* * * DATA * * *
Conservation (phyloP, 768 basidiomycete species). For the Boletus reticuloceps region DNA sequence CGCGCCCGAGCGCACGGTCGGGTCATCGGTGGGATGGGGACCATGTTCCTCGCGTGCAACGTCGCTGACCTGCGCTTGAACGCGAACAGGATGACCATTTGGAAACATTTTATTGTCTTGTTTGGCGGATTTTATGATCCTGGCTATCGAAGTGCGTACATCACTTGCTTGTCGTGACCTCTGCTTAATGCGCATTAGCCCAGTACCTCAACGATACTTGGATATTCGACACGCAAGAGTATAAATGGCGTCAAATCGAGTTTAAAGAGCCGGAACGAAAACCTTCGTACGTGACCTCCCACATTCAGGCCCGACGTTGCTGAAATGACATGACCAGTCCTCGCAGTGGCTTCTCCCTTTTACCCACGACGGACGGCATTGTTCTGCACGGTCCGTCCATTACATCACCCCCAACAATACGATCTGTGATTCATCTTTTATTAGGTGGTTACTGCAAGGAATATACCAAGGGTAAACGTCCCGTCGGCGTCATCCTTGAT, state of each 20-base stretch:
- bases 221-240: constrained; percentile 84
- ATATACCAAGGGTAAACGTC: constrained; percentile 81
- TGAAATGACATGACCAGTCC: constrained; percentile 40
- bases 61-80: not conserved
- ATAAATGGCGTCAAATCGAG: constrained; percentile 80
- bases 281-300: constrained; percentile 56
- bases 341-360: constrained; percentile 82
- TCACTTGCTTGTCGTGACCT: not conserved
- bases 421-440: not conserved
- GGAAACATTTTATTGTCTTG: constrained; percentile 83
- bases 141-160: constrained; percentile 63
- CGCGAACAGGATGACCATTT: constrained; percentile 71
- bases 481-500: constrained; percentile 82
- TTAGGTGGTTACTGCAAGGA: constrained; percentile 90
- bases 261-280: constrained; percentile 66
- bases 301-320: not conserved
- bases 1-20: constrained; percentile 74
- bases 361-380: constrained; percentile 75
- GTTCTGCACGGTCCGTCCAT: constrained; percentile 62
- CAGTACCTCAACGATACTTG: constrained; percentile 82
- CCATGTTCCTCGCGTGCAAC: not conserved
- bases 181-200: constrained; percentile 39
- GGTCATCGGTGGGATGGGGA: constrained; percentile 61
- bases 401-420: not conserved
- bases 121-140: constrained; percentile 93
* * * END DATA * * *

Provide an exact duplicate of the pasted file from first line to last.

Conservation (phyloP, 768 basidiomycete species). For the Boletus reticuloceps region DNA sequence CGCGCCCGAGCGCACGGTCGGGTCATCGGTGGGATGGGGACCATGTTCCTCGCGTGCAACGTCGCTGACCTGCGCTTGAACGCGAACAGGATGACCATTTGGAAACATTTTATTGTCTTGTTTGGCGGATTTTATGATCCTGGCTATCGAAGTGCGTACATCACTTGCTTGTCGTGACCTCTGCTTAATGCGCATTAGCCCAGTACCTCAACGATACTTGGATATTCGACACGCAAGAGTATAAATGGCGTCAAATCGAGTTTAAAGAGCCGGAACGAAAACCTTCGTACGTGACCTCCCACATTCAGGCCCGACGTTGCTGAAATGACATGACCAGTCCTCGCAGTGGCTTCTCCCTTTTACCCACGACGGACGGCATTGTTCTGCACGGTCCGTCCATTACATCACCCCCAACAATACGATCTGTGATTCATCTTTTATTAGGTGGTTACTGCAAGGAATATACCAAGGGTAAACGTCCCGTCGGCGTCATCCTTGAT, state of each 20-base stretch:
- bases 221-240: constrained; percentile 84
- ATATACCAAGGGTAAACGTC: constrained; percentile 81
- TGAAATGACATGACCAGTCC: constrained; percentile 40
- bases 61-80: not conserved
- ATAAATGGCGTCAAATCGAG: constrained; percentile 80
- bases 281-300: constrained; percentile 56
- bases 341-360: constrained; percentile 82
- TCACTTGCTTGTCGTGACCT: not conserved
- bases 421-440: not conserved
- GGAAACATTTTATTGTCTTG: constrained; percentile 83
- bases 141-160: constrained; percentile 63
- CGCGAACAGGATGACCATTT: constrained; percentile 71
- bases 481-500: constrained; percentile 82
- TTAGGTGGTTACTGCAAGGA: constrained; percentile 90
- bases 261-280: constrained; percentile 66
- bases 301-320: not conserved
- bases 1-20: constrained; percentile 74
- bases 361-380: constrained; percentile 75
- GTTCTGCACGGTCCGTCCAT: constrained; percentile 62
- CAGTACCTCAACGATACTTG: constrained; percentile 82
- CCATGTTCCTCGCGTGCAAC: not conserved
- bases 181-200: constrained; percentile 39
- GGTCATCGGTGGGATGGGGA: constrained; percentile 61
- bases 401-420: not conserved
- bases 121-140: constrained; percentile 93